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ralph robert moore


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ralph robert moore

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you're no longer the cure
august 1, 2014

The first time I ever remember writing was when I was in first grade.

I went to a Catholic school. Every authority figure in the hallways and classrooms wore black. Nuns and priests. St. Mary's Grammar School, on Greenwich Avenue in Greenwich, Connecticut. (Decades later, when Mary and I were lying side by side in bed on the opposite coast of the country, in California, smoking pot, talking about our childhoods, I referred to St. Mary's Grammar School and she reared her beautiful blonde head back. "'Grammar' school? How'd you get there, by stagecoach?") Our playground was a black-tarred section of pavement located behind the school. Bloodied knees, elbows, chins.

I remember it was around Christmas. The nun who ran first grade like Boss Daley ran Chicago decided we would re-enact the nativity scene. Because, remember? Catholic. The nuns crammed about a hundred kids from other grades into our classroom for the big event. Standing room only, along the walls and blackboards. Quite the sad lot. Some of them now dead. I forget who got to play Mary and Joseph. I was cast as one of the Three Kings, though I can't recall which one. Each of the kings had a piece of colorful fabric (something that would otherwise have been made into a window curtain) safety-pinned to the back of their white shirt, to suggest royalty.

Did I have any lines? Probably something like, "Mary and Joseph, this myrrh is for your new baby, Jesus." (I keep forgetting what myrrh is. I Googled it: It's an "aromatic resin" used for perfume and healing wounds. Probably the last thing a baby wants.)

(Soon after Mary and I moved to Texas, in the late Eighties, the place where I found a job used to have a nativity display each year in an empty cubicle in our section (so I heard during a pre-Christmas meeting), but when it came time after New Year's to pack everything in boxes, some items from the scene would invariably be missing. Stolen. Joseph, a mule, straw. (Who steals straw?) So they had stopped the practice. But now, the head of the department wanted to revise the tradition. But how to protect all the figurines and props? A raised hand suggested everyone in our department be responsible for one figurine or prop, which we'd take home once the display was dismantled, then bring back to work the following year for the next display. My hand shot up. "Dibs on Baby Jesus!" I meant it as a joke. No one was amused. And I mean, they were really, really not amused. A fart would have gotten more forgiveness.)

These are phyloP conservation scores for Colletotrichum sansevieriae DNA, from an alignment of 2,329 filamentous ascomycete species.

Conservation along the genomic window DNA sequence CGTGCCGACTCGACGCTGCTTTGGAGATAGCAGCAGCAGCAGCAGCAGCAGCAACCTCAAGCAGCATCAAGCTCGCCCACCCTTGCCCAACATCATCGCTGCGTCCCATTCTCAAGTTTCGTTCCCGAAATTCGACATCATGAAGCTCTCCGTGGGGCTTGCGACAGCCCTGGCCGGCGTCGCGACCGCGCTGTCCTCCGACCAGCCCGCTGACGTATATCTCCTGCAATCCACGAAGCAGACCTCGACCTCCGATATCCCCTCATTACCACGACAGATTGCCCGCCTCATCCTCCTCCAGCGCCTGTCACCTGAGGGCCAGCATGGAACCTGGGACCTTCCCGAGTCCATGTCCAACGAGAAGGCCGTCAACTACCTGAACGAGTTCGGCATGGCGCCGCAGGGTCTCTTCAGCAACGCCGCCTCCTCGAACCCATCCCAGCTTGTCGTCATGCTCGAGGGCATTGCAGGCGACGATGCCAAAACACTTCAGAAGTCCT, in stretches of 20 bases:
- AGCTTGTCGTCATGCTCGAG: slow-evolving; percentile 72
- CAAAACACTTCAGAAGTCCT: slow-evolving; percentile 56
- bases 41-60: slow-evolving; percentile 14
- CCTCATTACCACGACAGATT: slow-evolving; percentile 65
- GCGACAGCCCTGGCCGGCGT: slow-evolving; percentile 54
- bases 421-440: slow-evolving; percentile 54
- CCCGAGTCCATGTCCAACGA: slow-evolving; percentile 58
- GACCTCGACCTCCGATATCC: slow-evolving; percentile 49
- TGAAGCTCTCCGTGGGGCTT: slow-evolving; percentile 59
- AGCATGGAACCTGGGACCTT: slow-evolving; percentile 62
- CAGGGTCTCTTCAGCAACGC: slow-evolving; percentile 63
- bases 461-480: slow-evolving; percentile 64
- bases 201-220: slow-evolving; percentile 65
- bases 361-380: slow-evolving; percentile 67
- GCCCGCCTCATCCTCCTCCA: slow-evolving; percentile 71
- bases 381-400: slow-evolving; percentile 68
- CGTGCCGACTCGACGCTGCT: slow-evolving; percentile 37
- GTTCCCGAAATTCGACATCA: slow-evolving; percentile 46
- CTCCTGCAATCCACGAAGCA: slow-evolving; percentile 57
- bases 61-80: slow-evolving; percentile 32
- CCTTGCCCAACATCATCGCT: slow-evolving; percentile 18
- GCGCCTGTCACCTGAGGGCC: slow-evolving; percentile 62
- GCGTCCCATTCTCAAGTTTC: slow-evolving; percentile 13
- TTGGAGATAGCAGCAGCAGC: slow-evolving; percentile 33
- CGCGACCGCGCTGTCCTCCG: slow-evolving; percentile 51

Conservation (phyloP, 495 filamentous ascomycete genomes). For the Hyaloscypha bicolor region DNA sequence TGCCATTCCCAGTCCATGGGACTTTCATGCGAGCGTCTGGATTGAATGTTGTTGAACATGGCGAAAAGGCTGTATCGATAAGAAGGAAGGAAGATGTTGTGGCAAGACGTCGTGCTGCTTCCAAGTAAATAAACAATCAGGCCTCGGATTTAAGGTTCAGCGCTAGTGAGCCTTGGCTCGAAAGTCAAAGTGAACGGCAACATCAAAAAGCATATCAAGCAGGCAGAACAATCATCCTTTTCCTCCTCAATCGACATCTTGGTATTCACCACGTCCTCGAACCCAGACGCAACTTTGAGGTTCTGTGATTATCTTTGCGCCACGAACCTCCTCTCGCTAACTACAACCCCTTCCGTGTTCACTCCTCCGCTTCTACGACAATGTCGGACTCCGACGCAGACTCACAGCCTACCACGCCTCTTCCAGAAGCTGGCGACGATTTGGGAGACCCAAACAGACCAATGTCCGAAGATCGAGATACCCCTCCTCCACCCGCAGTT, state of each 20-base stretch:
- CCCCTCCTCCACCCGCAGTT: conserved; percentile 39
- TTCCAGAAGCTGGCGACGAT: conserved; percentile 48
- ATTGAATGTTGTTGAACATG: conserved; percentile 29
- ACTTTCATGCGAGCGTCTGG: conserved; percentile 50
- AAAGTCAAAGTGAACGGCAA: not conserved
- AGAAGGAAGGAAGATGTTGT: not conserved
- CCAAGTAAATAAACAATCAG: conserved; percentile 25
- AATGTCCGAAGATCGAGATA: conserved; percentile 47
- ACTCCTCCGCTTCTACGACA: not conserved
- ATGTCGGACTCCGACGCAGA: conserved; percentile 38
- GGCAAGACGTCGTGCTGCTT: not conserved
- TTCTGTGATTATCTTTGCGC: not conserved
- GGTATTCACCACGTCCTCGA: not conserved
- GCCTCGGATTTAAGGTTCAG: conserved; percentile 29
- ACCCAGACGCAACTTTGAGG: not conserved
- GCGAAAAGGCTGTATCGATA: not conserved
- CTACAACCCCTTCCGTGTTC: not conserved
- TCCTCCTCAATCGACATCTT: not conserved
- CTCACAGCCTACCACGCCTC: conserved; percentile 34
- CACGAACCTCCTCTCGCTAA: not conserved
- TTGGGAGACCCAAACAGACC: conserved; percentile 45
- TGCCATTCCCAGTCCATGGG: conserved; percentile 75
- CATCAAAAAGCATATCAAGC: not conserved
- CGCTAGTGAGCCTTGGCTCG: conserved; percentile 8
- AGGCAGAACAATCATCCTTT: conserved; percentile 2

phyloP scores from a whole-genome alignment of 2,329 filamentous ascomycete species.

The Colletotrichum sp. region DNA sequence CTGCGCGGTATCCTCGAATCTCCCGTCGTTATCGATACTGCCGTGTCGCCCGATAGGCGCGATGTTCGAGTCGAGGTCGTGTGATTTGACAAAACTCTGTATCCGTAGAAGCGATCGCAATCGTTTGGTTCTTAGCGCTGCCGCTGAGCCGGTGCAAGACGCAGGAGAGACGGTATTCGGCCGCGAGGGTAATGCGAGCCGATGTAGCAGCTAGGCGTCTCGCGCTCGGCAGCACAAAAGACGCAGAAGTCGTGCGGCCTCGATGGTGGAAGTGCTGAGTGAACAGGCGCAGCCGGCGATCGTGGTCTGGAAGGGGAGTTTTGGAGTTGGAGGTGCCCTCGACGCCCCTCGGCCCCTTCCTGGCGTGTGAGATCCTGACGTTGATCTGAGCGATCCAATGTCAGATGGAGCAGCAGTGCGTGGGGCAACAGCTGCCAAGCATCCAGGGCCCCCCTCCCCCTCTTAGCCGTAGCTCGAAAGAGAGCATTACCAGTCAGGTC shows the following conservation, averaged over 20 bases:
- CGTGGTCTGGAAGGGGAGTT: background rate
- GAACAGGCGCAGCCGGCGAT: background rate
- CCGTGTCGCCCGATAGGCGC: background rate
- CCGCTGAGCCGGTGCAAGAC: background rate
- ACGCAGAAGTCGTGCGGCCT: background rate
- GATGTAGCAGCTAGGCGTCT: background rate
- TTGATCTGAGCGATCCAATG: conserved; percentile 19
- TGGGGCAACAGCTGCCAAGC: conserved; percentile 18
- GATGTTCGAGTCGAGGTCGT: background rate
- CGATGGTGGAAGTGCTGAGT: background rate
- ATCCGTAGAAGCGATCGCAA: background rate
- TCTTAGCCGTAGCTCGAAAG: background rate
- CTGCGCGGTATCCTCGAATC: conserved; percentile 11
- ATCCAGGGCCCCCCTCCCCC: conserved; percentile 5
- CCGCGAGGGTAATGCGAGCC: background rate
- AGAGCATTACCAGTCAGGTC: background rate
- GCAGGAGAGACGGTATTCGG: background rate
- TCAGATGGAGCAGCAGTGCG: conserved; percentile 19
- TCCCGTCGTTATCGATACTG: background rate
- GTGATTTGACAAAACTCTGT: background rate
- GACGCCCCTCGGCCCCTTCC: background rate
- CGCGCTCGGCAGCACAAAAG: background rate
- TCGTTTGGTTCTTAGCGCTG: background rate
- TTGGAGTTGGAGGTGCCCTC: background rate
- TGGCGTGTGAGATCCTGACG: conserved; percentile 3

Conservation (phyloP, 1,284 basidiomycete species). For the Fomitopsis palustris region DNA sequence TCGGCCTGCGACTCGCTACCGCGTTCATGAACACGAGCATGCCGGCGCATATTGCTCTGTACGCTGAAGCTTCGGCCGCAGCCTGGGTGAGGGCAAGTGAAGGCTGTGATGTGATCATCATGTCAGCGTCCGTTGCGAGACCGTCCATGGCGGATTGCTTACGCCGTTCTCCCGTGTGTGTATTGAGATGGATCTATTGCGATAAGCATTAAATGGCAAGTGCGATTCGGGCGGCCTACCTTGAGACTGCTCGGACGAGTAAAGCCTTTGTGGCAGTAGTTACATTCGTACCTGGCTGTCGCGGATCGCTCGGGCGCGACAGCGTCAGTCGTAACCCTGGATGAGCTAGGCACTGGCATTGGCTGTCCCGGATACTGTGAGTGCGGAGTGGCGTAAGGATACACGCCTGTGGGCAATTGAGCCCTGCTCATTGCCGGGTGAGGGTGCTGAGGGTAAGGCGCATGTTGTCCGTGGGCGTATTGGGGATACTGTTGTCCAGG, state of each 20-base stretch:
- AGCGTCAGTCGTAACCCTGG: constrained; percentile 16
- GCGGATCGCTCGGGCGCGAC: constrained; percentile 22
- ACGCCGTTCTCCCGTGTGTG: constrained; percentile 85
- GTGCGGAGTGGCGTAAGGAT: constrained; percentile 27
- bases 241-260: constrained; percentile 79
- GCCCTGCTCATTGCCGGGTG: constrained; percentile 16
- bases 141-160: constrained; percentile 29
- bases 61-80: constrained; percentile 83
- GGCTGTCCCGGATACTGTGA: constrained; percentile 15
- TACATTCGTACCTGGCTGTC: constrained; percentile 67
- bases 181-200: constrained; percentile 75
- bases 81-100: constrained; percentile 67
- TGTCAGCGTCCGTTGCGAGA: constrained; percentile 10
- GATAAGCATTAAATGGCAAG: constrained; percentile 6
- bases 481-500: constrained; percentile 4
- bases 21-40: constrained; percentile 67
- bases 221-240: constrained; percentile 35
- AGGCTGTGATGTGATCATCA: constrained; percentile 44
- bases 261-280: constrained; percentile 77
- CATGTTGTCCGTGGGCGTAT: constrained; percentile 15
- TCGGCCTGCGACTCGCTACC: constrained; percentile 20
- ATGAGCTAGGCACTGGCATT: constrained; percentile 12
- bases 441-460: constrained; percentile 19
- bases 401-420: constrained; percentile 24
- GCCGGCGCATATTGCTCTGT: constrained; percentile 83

Anyway, I was nervous about having all these eyes staring at me, one of the three kings, and concerned that my voice would come out as a croak when I had to deliver my line.

So for the first time, without even thinking about it, I became a writer. I pretended I was someone else, reporting in my head on what my character was doing. And that distancing helped! Made me less jittery. Because that's really what writing is. Seeing something, then removing yourself from it by recreating it.